Roaming the areas around the earlier so vibrant Night Market of Chiang Mai at Chang Klang Road and its surroundings is a rather depressing sight at the moment. The pandemic made the whole area come to a standstill, and hotels so reliant on tourists in the area are empty or closed. Some hotels are trying to survive from their buffet arrangements on weekends or from selling croissants with all kinds of exotic stuffing. One hotel with an excellent track record is the Imperial Mae Ping hotel. Now closed, hopefully just for the renovation they announced, ideally situated just a few minutes walk from the market on Sridonchai Rd.
The hotel has been receiving guests since 1986. This is one of these hotels with a solid hotel culture on the walls. Even though there are fancier or more modern hotels around, you always know what you will get here, and the service would be flawless. This is also the hotel where Taiwanese born singer Theresa Teng(邓丽君; pinyin: Dèng Lìjūn) would come to let herself be inspired and write new songs.
Imperial hotel’s Teresa Teng Afternoon Tea experience
She would stay in a suite with perfect views of the Doi Suthep mountain, and the hotel preserved her room like a museum. Theresa Teng (Deng), suffering from severe asthma, had an attack in this hotel, and unfortunately, she couldn’t make it. So she passed away in the Chiang Mai Ram hospital. A few years ago, we inspected this suite for Chinese tour groups that we would host. The hotel started a program called the Theresa Deng Afternoon Tea experience.
A short introduction to her life, a visit to the suite, some of the story about the tragic day when she passed. And she was followed by afternoon tea in the lobby bar. This has been a significant attraction for many Chinese visitors to Chiang Mai.
From my years of working in China/Taiwan, I have come to comprehend her popularity and position in peoples life. Her success wasn’t limited to China either; she became grand in Japan, singing in Japanese. She was also a superstar in countries like Thailand and Indonesia.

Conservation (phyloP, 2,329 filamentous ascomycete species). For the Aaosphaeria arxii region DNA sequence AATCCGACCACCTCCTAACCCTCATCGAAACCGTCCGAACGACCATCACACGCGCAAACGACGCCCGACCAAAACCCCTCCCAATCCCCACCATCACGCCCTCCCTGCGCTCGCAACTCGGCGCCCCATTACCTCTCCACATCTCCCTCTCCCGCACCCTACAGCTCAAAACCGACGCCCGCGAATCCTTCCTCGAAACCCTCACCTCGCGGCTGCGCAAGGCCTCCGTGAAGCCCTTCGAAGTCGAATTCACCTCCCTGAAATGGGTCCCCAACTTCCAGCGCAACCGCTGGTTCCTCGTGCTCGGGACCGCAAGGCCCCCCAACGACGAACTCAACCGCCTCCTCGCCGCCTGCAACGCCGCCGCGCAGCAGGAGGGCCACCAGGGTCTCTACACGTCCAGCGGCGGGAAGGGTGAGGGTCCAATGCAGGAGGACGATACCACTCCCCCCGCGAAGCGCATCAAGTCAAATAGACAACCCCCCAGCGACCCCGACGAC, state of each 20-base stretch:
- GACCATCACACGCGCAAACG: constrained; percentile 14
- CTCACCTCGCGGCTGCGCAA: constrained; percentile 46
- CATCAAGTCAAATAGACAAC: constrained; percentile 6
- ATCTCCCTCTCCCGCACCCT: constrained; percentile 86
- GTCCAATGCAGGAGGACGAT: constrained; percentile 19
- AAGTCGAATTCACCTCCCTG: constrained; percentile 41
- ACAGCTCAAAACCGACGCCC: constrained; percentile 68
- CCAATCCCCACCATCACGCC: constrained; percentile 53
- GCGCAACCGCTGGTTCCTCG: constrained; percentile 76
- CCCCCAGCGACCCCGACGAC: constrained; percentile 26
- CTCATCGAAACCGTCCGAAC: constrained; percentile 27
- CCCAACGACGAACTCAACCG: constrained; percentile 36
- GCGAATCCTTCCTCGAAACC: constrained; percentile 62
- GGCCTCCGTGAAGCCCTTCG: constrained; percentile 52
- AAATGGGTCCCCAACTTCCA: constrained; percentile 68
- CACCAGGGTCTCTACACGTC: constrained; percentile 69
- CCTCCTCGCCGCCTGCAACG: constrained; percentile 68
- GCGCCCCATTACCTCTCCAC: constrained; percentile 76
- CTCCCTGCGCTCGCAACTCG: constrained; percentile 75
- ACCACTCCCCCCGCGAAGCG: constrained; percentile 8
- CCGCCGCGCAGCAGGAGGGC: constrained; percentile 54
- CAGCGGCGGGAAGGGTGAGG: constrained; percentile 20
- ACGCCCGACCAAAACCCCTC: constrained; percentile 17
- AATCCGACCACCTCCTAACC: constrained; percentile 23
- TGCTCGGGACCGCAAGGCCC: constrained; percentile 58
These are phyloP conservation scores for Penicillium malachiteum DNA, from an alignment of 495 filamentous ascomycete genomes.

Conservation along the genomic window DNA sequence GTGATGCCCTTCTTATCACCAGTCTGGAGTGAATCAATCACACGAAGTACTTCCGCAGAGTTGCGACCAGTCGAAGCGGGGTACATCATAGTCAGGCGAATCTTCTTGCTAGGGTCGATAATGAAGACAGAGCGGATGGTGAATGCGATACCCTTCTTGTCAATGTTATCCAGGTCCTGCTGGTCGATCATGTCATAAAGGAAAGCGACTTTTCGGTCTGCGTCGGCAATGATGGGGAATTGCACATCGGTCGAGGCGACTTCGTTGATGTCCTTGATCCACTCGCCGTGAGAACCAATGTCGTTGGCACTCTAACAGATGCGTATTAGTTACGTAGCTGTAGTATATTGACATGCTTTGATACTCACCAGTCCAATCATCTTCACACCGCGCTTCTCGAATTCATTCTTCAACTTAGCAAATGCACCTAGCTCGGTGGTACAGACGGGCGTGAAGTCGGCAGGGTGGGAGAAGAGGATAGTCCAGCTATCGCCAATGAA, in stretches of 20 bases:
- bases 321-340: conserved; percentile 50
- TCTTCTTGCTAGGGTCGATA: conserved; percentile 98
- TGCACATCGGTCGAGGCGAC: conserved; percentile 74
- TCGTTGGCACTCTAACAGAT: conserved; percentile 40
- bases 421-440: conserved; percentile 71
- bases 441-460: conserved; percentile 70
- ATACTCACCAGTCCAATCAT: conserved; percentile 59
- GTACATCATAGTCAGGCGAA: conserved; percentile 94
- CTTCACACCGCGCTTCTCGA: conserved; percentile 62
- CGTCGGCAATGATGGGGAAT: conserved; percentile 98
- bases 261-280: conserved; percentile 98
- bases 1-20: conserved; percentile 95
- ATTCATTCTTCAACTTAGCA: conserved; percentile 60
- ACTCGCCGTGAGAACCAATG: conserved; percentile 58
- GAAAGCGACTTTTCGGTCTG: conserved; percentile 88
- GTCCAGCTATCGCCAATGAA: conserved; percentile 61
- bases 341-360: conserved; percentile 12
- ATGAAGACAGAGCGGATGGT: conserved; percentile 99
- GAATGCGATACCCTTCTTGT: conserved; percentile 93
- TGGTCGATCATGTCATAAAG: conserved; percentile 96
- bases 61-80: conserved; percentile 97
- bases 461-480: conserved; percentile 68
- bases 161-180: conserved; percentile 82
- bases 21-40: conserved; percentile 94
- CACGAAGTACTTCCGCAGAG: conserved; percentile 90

Another story comes from my local guides in Taiwan. They used to say that Taiwan would smuggle tapes of recordings with Theresa Deng to the mainland as a kind of propaganda for a more accessible and fair life. As a matter of fact, in China, I often heard the expression below saying something about her popularity:
Deng Xiapoing rules in the day and Theresa Deng rules in the night.邓小平执政于白天，邓丽君掌权于夜晚。
When she passed away, she even earned state honours for her funeral in Taiwan. State honours would usually be reserved for presidents and high politicians.
I have been on many tours in Taiwan where the selected music in the bus during long drives would be Theresa Deng, and I had local guides in both China and Taiwan wanting to sing a farewell song for clients, often their version of The Moon represents my heart. It has been called one of the most beloved Chinese love songs of all time.
It is hard to say if the Theresa Teng theme will return. But before all the Chinese tourism closed down, you could see the sign at other places in Chiang Mai. The signpost in Mae Hia about the Theresa Deng experience is still there.
Anyhow, the Tian Mi Mi mega-hit is, as some commentary concluded on YouTube, a song with a rhythm that transcends all cultures in Asia. This song was translated into many languages, including the Thai language. Therese Deng referred to as Asia’s Eternal Queen of pop, trendy in the 1970 and 1980s.
She was 42 years old when she passed away on her vacation in Chiang Mai on May the 8th, 1995.
Enjoy some footage from the funeral of May 28th 1995.